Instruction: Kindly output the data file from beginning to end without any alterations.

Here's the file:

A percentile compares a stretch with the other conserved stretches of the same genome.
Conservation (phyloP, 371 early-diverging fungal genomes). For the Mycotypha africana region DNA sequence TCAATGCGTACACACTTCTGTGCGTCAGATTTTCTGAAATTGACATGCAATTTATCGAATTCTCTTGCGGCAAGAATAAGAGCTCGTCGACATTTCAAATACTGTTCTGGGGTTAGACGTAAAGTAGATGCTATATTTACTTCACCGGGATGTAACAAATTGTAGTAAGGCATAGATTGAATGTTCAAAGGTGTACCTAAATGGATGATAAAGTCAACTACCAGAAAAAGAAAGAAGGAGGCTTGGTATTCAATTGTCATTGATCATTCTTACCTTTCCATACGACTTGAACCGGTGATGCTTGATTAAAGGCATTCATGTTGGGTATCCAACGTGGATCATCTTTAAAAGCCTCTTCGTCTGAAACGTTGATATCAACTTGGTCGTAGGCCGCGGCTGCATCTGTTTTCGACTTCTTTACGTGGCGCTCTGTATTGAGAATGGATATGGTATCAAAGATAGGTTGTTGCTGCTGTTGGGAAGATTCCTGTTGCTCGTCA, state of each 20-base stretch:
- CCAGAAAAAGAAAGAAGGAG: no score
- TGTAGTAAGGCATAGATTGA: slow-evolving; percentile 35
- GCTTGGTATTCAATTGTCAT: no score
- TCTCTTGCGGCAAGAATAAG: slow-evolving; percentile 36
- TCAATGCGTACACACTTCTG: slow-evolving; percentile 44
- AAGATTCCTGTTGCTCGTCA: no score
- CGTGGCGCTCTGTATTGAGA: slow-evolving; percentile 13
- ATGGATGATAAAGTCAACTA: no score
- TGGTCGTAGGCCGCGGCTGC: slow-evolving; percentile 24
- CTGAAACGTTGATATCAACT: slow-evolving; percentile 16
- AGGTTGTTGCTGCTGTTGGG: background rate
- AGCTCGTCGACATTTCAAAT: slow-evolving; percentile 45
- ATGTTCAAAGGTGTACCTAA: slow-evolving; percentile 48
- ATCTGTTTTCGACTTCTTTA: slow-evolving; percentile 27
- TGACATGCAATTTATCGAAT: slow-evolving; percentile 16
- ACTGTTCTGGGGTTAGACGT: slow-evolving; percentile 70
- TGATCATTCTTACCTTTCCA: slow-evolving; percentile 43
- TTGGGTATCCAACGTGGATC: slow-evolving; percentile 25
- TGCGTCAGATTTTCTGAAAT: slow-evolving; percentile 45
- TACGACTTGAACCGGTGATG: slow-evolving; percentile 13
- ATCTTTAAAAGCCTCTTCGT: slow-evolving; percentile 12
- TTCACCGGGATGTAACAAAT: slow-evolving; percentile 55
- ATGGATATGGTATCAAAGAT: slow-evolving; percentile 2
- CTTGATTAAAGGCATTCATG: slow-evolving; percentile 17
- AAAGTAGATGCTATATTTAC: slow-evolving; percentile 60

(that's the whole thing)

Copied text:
A percentile compares a stretch with the other conserved stretches of the same genome.
Conservation (phyloP, 371 early-diverging fungal genomes). For the Mycotypha africana region DNA sequence TCAATGCGTACACACTTCTGTGCGTCAGATTTTCTGAAATTGACATGCAATTTATCGAATTCTCTTGCGGCAAGAATAAGAGCTCGTCGACATTTCAAATACTGTTCTGGGGTTAGACGTAAAGTAGATGCTATATTTACTTCACCGGGATGTAACAAATTGTAGTAAGGCATAGATTGAATGTTCAAAGGTGTACCTAAATGGATGATAAAGTCAACTACCAGAAAAAGAAAGAAGGAGGCTTGGTATTCAATTGTCATTGATCATTCTTACCTTTCCATACGACTTGAACCGGTGATGCTTGATTAAAGGCATTCATGTTGGGTATCCAACGTGGATCATCTTTAAAAGCCTCTTCGTCTGAAACGTTGATATCAACTTGGTCGTAGGCCGCGGCTGCATCTGTTTTCGACTTCTTTACGTGGCGCTCTGTATTGAGAATGGATATGGTATCAAAGATAGGTTGTTGCTGCTGTTGGGAAGATTCCTGTTGCTCGTCA, state of each 20-base stretch:
- CCAGAAAAAGAAAGAAGGAG: no score
- TGTAGTAAGGCATAGATTGA: slow-evolving; percentile 35
- GCTTGGTATTCAATTGTCAT: no score
- TCTCTTGCGGCAAGAATAAG: slow-evolving; percentile 36
- TCAATGCGTACACACTTCTG: slow-evolving; percentile 44
- AAGATTCCTGTTGCTCGTCA: no score
- CGTGGCGCTCTGTATTGAGA: slow-evolving; percentile 13
- ATGGATGATAAAGTCAACTA: no score
- TGGTCGTAGGCCGCGGCTGC: slow-evolving; percentile 24
- CTGAAACGTTGATATCAACT: slow-evolving; percentile 16
- AGGTTGTTGCTGCTGTTGGG: background rate
- AGCTCGTCGACATTTCAAAT: slow-evolving; percentile 45
- ATGTTCAAAGGTGTACCTAA: slow-evolving; percentile 48
- ATCTGTTTTCGACTTCTTTA: slow-evolving; percentile 27
- TGACATGCAATTTATCGAAT: slow-evolving; percentile 16
- ACTGTTCTGGGGTTAGACGT: slow-evolving; percentile 70
- TGATCATTCTTACCTTTCCA: slow-evolving; percentile 43
- TTGGGTATCCAACGTGGATC: slow-evolving; percentile 25
- TGCGTCAGATTTTCTGAAAT: slow-evolving; percentile 45
- TACGACTTGAACCGGTGATG: slow-evolving; percentile 13
- ATCTTTAAAAGCCTCTTCGT: slow-evolving; percentile 12
- TTCACCGGGATGTAACAAAT: slow-evolving; percentile 55
- ATGGATATGGTATCAAAGAT: slow-evolving; percentile 2
- CTTGATTAAAGGCATTCATG: slow-evolving; percentile 17
- AAAGTAGATGCTATATTTAC: slow-evolving; percentile 60